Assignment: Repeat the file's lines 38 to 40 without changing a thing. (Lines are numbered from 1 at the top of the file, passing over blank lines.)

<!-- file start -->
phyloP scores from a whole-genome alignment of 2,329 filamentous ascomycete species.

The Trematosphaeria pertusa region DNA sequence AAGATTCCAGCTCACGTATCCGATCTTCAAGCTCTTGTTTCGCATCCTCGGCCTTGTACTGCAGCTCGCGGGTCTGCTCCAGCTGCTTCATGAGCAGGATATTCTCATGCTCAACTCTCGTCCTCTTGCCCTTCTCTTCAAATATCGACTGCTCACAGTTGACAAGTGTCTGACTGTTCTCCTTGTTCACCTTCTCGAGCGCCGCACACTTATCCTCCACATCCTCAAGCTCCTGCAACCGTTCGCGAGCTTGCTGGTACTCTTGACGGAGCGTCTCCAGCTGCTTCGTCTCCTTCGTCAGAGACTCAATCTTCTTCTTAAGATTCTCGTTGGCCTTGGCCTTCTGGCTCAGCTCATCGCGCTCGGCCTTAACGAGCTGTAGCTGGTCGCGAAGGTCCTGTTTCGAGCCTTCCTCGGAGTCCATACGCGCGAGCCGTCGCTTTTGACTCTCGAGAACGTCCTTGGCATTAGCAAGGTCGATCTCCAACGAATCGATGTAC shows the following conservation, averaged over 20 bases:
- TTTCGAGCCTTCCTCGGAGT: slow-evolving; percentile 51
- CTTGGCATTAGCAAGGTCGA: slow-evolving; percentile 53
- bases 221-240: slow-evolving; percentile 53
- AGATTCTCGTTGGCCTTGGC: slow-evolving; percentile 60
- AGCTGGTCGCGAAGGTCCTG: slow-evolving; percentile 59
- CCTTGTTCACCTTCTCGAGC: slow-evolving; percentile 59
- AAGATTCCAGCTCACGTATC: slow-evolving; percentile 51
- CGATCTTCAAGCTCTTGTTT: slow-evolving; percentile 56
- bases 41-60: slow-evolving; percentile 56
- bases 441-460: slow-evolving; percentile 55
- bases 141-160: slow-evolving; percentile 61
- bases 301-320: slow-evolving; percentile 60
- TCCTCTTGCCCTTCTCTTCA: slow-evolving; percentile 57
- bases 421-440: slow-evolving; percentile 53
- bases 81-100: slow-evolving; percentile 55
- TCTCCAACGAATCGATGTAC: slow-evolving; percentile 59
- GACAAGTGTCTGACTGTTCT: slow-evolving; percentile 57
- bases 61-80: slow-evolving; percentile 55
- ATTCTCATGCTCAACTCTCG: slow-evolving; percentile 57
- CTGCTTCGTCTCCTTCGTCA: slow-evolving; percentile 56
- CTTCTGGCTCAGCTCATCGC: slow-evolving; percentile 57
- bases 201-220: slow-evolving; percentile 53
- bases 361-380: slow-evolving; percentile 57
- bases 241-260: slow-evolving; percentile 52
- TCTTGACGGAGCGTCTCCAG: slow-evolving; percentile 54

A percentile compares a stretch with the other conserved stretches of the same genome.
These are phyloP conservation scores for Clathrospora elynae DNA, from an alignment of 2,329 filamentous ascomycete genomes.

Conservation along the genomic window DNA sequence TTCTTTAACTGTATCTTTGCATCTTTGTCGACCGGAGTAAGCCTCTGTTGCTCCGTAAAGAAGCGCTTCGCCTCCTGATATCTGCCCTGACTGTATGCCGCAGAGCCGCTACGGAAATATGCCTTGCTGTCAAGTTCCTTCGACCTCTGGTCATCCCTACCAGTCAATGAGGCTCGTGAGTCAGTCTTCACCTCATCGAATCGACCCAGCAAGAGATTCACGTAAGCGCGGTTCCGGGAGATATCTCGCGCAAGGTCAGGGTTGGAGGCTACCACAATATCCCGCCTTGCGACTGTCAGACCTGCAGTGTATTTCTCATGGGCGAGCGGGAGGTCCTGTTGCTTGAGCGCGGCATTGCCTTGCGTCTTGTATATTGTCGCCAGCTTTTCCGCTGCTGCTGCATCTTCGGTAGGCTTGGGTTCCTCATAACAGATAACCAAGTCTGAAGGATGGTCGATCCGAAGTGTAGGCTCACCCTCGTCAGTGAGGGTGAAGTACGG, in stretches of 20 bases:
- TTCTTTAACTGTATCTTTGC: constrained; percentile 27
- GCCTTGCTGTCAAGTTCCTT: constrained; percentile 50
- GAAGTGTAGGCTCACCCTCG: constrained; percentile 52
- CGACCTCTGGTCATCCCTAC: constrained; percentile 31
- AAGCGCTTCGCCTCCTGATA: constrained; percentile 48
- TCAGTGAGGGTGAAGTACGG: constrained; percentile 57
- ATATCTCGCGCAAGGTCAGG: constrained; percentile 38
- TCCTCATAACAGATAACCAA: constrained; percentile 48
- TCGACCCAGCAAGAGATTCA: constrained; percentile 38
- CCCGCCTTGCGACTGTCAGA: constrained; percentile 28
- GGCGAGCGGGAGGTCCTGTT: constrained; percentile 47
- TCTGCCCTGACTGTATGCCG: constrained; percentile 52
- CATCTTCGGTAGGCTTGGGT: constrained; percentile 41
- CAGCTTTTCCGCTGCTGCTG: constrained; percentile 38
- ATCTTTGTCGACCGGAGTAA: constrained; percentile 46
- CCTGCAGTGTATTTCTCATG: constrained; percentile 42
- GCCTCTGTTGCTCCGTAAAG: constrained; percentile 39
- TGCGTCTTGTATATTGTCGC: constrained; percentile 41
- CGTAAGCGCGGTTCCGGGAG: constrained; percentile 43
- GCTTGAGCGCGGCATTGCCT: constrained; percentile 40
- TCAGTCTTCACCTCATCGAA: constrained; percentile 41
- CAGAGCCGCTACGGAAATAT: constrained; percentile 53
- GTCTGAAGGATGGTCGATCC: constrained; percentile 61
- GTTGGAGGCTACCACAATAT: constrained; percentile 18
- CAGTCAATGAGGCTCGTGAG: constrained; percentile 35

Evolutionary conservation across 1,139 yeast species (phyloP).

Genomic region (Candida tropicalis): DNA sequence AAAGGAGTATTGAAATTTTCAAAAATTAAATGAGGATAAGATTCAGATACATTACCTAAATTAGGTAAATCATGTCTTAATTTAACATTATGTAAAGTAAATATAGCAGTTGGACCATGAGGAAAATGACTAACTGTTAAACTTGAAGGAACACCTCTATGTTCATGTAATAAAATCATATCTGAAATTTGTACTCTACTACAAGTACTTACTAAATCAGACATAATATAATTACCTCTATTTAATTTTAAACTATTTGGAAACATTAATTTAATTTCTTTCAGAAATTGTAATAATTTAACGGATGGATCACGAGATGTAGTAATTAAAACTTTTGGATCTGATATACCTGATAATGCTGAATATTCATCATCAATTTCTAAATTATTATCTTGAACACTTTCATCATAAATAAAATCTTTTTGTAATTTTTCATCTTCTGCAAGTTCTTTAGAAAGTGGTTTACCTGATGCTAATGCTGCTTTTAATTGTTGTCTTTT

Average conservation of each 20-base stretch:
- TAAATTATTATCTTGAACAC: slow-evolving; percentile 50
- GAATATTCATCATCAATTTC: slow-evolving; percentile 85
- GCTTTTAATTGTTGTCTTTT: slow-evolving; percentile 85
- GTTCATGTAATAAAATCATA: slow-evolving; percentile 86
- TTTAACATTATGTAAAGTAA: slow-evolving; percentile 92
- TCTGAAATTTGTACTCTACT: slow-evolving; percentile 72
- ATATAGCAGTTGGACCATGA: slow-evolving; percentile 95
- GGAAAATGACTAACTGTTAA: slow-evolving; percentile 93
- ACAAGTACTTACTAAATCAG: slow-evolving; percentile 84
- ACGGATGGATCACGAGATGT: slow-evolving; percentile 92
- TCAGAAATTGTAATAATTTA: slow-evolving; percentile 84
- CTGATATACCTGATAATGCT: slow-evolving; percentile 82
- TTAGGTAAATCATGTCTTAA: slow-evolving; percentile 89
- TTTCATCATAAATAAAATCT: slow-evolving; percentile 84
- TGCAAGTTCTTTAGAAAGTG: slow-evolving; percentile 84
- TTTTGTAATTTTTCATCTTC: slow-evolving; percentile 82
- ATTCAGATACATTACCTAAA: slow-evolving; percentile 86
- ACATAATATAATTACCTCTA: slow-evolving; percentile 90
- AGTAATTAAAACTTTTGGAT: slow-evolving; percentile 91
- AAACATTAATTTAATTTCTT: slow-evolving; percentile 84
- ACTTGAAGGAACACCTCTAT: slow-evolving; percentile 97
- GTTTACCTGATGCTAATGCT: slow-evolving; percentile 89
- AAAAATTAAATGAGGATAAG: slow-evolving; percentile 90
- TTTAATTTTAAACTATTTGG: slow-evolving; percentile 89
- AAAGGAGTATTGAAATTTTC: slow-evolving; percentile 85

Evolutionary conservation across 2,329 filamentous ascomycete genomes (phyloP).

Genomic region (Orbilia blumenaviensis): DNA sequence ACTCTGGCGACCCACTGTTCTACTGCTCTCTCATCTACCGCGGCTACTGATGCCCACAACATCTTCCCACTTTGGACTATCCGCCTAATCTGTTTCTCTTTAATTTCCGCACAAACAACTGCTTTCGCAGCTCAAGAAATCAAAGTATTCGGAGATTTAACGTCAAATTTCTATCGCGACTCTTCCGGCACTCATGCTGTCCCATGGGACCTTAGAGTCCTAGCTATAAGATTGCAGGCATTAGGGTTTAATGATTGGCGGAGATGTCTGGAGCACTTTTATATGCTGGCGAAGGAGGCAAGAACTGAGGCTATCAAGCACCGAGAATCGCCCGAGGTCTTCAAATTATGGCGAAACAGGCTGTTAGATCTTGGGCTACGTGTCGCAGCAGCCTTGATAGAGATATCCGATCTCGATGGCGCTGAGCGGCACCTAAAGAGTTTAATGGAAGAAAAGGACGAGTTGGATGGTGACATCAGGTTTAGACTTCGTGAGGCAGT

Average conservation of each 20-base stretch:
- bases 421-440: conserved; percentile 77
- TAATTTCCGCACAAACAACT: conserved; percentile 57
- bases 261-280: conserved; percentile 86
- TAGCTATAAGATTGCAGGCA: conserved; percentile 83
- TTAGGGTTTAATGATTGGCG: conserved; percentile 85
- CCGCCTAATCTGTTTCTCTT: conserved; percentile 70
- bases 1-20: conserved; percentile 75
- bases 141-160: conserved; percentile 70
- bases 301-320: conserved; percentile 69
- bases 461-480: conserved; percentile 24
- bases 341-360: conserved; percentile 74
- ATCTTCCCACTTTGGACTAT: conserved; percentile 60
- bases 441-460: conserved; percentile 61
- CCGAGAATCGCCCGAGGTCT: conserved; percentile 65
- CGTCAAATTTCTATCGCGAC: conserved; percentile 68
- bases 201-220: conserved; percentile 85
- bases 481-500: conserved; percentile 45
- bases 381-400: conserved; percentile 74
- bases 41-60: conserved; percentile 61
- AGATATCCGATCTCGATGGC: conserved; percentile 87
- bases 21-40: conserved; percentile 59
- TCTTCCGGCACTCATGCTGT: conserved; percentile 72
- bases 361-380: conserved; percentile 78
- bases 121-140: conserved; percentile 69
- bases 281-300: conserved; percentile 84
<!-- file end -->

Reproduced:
- TCCTCATAACAGATAACCAA: constrained; percentile 48
- TCGACCCAGCAAGAGATTCA: constrained; percentile 38
- CCCGCCTTGCGACTGTCAGA: constrained; percentile 28